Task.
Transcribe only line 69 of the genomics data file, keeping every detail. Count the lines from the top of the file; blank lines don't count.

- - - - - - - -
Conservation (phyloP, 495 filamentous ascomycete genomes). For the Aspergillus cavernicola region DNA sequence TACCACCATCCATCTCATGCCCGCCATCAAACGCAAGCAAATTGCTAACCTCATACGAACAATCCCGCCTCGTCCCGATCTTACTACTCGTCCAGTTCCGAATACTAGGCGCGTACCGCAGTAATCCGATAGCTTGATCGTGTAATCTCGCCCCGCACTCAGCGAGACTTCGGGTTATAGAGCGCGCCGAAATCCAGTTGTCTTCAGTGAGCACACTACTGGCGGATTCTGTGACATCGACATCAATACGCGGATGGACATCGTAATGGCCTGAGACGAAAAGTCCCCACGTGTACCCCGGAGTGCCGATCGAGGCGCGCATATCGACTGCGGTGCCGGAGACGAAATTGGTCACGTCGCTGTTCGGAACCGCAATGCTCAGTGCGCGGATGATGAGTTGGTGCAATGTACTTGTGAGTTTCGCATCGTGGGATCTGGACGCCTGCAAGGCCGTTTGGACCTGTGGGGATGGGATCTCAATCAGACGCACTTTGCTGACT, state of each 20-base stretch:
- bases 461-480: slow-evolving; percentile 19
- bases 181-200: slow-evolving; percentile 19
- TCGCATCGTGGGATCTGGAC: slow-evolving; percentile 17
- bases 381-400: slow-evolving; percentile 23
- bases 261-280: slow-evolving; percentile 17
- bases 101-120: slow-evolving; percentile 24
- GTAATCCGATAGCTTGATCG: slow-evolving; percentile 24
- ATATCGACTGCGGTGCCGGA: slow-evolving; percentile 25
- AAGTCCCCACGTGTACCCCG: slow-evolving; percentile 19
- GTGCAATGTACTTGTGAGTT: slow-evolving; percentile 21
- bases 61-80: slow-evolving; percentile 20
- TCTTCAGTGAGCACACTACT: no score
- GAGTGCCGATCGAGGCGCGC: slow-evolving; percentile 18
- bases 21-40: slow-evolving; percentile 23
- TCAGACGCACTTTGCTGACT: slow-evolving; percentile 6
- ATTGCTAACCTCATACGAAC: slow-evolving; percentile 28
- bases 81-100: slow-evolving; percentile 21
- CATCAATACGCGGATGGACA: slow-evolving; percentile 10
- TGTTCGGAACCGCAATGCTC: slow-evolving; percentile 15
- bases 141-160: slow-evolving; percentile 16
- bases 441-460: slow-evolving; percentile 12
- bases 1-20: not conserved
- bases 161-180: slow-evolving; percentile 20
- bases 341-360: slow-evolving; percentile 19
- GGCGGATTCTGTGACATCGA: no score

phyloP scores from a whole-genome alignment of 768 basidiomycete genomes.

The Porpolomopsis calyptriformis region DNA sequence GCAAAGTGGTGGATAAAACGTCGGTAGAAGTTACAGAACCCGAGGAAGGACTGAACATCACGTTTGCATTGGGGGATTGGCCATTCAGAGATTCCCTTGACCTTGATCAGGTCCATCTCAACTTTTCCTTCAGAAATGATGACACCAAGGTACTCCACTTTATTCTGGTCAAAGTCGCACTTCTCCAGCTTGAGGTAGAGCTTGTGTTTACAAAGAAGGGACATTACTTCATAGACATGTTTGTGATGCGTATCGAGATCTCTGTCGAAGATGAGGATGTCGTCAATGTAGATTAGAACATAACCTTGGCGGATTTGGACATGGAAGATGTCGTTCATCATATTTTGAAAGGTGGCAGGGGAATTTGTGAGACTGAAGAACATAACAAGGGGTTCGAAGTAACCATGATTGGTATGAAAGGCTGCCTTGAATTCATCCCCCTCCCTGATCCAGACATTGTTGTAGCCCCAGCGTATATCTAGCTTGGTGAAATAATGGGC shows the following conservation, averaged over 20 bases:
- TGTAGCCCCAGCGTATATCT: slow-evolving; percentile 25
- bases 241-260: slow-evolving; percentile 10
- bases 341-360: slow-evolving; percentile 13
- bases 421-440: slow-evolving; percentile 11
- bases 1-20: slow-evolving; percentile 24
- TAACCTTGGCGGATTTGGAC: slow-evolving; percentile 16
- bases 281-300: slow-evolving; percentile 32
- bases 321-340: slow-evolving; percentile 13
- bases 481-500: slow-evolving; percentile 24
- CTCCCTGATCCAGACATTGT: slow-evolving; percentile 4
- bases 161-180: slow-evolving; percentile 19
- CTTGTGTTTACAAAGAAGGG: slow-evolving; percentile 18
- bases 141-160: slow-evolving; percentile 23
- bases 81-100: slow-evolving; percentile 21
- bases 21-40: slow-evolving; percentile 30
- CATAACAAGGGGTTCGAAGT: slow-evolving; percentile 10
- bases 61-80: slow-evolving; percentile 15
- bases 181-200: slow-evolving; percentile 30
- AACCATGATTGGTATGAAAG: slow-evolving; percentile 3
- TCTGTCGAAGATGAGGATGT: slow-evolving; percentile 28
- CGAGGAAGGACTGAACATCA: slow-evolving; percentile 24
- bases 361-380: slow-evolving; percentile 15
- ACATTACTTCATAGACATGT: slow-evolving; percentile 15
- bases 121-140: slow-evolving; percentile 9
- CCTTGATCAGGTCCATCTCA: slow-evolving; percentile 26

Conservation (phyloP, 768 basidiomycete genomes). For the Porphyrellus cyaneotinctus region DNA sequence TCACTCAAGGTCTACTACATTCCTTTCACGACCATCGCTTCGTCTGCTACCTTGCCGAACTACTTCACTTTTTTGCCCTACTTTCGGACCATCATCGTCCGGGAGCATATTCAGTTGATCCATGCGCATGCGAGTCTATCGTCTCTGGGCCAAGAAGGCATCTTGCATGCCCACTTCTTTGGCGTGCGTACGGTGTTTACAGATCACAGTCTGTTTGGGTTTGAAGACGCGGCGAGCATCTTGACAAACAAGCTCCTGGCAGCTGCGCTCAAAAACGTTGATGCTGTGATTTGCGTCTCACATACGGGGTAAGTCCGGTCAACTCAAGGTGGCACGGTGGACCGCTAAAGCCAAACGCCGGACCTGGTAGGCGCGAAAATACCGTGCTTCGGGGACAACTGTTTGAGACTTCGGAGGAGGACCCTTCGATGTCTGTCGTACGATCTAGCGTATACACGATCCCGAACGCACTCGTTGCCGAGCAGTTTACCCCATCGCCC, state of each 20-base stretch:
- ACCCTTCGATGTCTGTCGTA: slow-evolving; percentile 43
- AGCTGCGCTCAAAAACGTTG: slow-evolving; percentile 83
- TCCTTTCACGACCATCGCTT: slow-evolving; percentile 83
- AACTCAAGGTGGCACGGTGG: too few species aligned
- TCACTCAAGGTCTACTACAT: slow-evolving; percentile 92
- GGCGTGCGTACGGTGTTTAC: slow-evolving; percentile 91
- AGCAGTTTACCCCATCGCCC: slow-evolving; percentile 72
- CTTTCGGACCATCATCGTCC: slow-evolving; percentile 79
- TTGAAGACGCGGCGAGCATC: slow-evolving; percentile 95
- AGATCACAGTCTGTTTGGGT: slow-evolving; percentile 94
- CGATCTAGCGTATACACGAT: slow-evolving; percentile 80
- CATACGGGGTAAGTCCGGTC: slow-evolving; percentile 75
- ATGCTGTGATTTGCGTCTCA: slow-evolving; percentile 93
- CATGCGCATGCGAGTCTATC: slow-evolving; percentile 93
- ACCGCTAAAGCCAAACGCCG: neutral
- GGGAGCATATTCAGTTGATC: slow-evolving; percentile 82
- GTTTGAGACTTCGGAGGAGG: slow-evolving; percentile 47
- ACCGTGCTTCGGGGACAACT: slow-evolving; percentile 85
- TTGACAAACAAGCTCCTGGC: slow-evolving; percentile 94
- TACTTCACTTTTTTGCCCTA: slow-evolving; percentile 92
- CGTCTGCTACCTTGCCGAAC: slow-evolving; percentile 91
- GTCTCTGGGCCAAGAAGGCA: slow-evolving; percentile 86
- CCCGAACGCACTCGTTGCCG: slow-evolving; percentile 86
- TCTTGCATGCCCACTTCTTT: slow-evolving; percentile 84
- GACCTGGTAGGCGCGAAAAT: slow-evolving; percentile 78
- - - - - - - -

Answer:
- ACCGCTAAAGCCAAACGCCG: neutral